Fortress Crimea: Russia Shifts Military Balance in the Black Sea

Publication: Eurasia Daily Monitor Volume: 11 Issue: 219

(Source: RIA Novosti)

Since Russia’s almost effortless annexation of Crimea in March 2014, the country’s political-military leadership has promised an adequate defense reinforcement of the peninsula. This would build on existing Russian military infrastructure in Crimea, particularly associated with the basing of the Black Sea Fleet; since the Kremlin now regards this territory as part of Russia, the basing agreement is no longer inhibitive. Until now, the creation of the Russian military force groupings in Crimea have appeared sketchy in detail, but the future shape of the Armed Forces’ build up is taking shape. This seems to hinge on boosting the deployment of airpower, especially at Belbek, adding coastal defense systems and introducing the Iskander-M operational-tactical missile system. Some aspects of these deployments have the potential to not only boost Moscow’s grip on Crimea, but to extend its level of control in the Black Sea Region more broadly (Zvezda TV, December 3).

On November 26, modern Su-27s and Su-30s were transferred from Krasnodar Territory and deployed at Belbek airbase in Sevastopol. Colonel Yury Yarov, Deputy Commander in the 4th Air Force and Air Defense Command in Southern Military District (MD), said that 14 aircraft were sent to Belbek to bring the total at the base to 30: 24 combat and 6 training aircraft. The pre-deployed assets at Belbek included the Su-24 bomber, Su-24MR reconnaissance and Su-25SM attack aircraft, and transport aircraft and helicopter units. In mid-November, the Russian Ministry of Defense announced plans to introduce by 2016, Tu-22M3 strategic bombers; Defense Minister Sergei Shoigu justified this measure based upon the deterioration of the “security situation” in Ukraine and an increased “foreign military presence” close to Russia’s borders (Kommersant, November 27).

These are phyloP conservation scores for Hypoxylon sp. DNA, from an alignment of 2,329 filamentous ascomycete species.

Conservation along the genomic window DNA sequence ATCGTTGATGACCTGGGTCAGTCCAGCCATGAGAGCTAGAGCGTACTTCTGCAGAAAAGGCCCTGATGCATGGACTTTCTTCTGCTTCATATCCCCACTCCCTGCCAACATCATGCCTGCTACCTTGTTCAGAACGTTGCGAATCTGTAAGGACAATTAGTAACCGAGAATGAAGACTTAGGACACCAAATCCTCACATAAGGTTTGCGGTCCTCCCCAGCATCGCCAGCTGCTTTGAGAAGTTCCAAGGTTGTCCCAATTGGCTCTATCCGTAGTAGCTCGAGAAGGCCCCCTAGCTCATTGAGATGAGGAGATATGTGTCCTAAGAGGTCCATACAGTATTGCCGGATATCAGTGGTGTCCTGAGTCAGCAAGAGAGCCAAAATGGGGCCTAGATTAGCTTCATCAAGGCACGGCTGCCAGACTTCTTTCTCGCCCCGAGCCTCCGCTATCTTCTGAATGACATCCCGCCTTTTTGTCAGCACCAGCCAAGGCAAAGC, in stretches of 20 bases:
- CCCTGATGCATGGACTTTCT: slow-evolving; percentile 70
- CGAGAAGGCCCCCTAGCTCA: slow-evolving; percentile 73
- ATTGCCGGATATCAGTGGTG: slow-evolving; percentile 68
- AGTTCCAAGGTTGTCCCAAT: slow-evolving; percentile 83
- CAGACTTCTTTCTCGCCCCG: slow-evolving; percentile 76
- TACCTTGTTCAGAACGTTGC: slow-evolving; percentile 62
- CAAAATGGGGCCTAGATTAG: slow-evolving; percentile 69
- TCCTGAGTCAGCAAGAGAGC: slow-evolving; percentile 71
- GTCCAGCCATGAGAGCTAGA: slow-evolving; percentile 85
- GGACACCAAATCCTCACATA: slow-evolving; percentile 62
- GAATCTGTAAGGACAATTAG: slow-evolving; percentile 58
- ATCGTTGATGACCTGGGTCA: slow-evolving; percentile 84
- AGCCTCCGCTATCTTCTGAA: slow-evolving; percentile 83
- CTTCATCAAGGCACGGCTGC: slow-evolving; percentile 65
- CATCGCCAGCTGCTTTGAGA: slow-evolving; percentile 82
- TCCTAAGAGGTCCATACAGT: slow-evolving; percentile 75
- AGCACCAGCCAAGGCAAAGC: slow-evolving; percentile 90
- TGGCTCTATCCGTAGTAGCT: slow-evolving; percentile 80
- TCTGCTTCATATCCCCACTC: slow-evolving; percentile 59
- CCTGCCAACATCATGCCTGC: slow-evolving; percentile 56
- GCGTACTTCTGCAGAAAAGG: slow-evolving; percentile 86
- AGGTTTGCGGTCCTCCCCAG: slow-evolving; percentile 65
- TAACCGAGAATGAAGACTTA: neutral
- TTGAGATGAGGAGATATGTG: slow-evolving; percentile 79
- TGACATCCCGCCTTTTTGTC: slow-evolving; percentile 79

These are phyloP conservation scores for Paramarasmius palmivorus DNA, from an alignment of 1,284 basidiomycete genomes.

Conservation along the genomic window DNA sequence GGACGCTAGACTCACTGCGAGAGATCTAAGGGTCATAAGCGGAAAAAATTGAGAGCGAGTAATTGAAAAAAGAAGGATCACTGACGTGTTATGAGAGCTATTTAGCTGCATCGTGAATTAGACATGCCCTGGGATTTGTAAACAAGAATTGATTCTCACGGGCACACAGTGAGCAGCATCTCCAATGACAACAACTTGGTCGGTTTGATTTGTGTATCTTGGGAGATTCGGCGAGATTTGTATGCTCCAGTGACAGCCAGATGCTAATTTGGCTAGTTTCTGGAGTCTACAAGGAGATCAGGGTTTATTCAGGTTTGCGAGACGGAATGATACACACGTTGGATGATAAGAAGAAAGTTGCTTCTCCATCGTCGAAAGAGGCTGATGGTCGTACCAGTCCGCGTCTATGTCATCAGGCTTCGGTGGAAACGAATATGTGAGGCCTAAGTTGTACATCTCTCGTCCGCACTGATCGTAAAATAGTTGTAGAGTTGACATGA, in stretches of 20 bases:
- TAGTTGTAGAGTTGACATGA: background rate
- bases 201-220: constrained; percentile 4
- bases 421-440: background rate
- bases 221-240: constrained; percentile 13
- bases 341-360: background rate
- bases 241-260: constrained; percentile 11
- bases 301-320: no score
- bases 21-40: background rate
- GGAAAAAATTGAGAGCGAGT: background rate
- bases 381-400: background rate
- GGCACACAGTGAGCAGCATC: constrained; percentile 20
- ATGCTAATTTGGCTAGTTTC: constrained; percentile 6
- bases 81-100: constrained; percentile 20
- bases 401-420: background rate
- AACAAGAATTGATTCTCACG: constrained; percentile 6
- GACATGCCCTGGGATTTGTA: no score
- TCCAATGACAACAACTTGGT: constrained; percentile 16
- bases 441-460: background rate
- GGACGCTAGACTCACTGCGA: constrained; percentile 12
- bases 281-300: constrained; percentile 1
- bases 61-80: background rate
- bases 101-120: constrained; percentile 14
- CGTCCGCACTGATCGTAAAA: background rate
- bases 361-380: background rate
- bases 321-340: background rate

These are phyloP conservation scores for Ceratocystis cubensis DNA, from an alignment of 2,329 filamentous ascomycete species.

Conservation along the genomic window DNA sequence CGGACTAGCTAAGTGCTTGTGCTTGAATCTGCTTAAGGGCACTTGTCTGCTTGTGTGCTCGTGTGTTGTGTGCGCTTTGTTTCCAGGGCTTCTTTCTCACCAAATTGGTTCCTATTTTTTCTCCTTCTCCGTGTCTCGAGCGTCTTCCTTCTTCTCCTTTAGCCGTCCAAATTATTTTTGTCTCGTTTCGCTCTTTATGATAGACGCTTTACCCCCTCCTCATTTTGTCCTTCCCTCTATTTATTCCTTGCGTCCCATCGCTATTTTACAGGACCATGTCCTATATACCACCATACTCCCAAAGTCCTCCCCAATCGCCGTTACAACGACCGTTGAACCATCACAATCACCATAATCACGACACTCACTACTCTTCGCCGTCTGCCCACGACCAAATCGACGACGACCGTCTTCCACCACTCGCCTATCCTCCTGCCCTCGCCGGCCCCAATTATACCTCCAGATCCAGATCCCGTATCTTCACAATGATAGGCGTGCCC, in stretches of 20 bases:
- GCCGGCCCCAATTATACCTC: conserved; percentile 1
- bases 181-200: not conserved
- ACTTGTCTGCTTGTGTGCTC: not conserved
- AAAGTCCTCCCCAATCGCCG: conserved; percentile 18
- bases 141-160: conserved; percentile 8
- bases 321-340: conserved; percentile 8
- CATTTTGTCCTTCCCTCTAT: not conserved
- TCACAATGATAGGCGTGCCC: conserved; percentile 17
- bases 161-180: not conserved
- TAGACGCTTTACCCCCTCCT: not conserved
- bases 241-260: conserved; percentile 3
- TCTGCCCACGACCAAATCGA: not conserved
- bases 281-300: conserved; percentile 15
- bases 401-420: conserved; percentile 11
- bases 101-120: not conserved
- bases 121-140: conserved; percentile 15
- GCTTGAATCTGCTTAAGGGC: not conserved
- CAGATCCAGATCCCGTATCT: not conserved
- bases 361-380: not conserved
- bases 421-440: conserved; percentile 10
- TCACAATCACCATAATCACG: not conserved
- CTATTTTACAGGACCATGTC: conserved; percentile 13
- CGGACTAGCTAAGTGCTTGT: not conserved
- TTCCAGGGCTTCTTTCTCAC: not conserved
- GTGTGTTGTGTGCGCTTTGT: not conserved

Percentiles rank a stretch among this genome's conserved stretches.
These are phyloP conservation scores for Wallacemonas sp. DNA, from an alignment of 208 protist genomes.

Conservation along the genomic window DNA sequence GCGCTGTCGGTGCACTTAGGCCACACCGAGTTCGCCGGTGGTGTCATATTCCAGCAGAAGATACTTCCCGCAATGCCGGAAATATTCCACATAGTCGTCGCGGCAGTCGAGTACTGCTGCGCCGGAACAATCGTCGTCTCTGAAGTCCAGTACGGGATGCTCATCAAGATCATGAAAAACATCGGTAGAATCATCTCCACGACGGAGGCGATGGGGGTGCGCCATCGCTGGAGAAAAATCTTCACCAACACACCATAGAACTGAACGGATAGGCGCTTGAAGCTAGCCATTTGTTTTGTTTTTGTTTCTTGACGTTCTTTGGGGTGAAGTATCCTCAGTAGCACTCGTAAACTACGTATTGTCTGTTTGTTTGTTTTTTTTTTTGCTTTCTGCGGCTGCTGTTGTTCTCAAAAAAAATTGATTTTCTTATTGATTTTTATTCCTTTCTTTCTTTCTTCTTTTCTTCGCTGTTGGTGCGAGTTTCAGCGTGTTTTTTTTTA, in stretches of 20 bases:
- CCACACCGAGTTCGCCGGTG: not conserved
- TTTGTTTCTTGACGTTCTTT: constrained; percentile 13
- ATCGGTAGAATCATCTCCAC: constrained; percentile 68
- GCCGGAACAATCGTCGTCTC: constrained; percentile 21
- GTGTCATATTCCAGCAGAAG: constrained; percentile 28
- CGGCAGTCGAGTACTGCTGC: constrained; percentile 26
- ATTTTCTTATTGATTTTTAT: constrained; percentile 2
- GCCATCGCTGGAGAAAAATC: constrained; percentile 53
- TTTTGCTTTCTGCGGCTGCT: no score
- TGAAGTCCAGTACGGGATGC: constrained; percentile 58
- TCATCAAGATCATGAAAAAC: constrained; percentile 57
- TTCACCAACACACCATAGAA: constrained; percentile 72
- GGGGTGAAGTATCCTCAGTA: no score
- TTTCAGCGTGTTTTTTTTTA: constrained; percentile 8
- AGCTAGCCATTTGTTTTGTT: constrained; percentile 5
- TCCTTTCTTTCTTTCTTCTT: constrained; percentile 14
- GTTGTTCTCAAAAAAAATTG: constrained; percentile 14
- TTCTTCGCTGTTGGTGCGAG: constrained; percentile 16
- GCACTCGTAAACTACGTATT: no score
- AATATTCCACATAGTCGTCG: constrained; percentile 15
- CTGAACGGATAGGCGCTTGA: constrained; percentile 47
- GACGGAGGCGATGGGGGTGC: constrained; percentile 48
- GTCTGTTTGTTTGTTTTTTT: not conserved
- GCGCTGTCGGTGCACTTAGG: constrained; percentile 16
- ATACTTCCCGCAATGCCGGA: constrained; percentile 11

General Philip Breedlove, the commander of the North Atlantic Treaty Organization (NATO), expressed his concern about what he described as Russia’s “militarization of Crimea,” which received widespread publicity in Moscow. He also noted the increasing numbers of weapons in Crimea and cruise missiles, which could affect the regional military balance. On the latter issue, the Russian cruise missiles are likely part of the K-300P bastion-P coastal defense system, which uses the P-800 Yakhont anti-ship cruise missile with a range of up to 300 kilometers (Kommersant, November 27).

The commander of the 4th Air Force Command and Air Defense of the Southern MD, Lieutenant-General Andrei Yudin, confirmed the additional platforms at Belbek. These were ten Su-27SMs and four Su-30M2s, reinforcing the overall strength of the 62nd Fighter Regiment. Yudin believes this will ensure “the creation of a self-contained air group in the Crimea Federal District,” which will be further strengthened by “new equipment” to enhance air safety across the peninsula (Krasnaya Zvezda, December 2).

Indeed, on December 3, Russian television broadcast footage of air drills in Crimea featuring 24 Su-27 and Su-30 aircraft simulating low-altitude air combat. Belbek airfield has undergone minor repairs and its 3,000-meter runway is deemed suitable to receive civilian aircraft. Tagir Gadzhiyev, chief of staff of the combined air division, said: “We are ready to use the airfield as a joint base, that is, our military aircraft will be here to support and to cover, as expected, and to perform tasks facing the Air Forces” (Rossiya 1 TV, December 3). Although the vision is to create a joint civil-military airport, without sufficient investment in the facility this may take time to implement.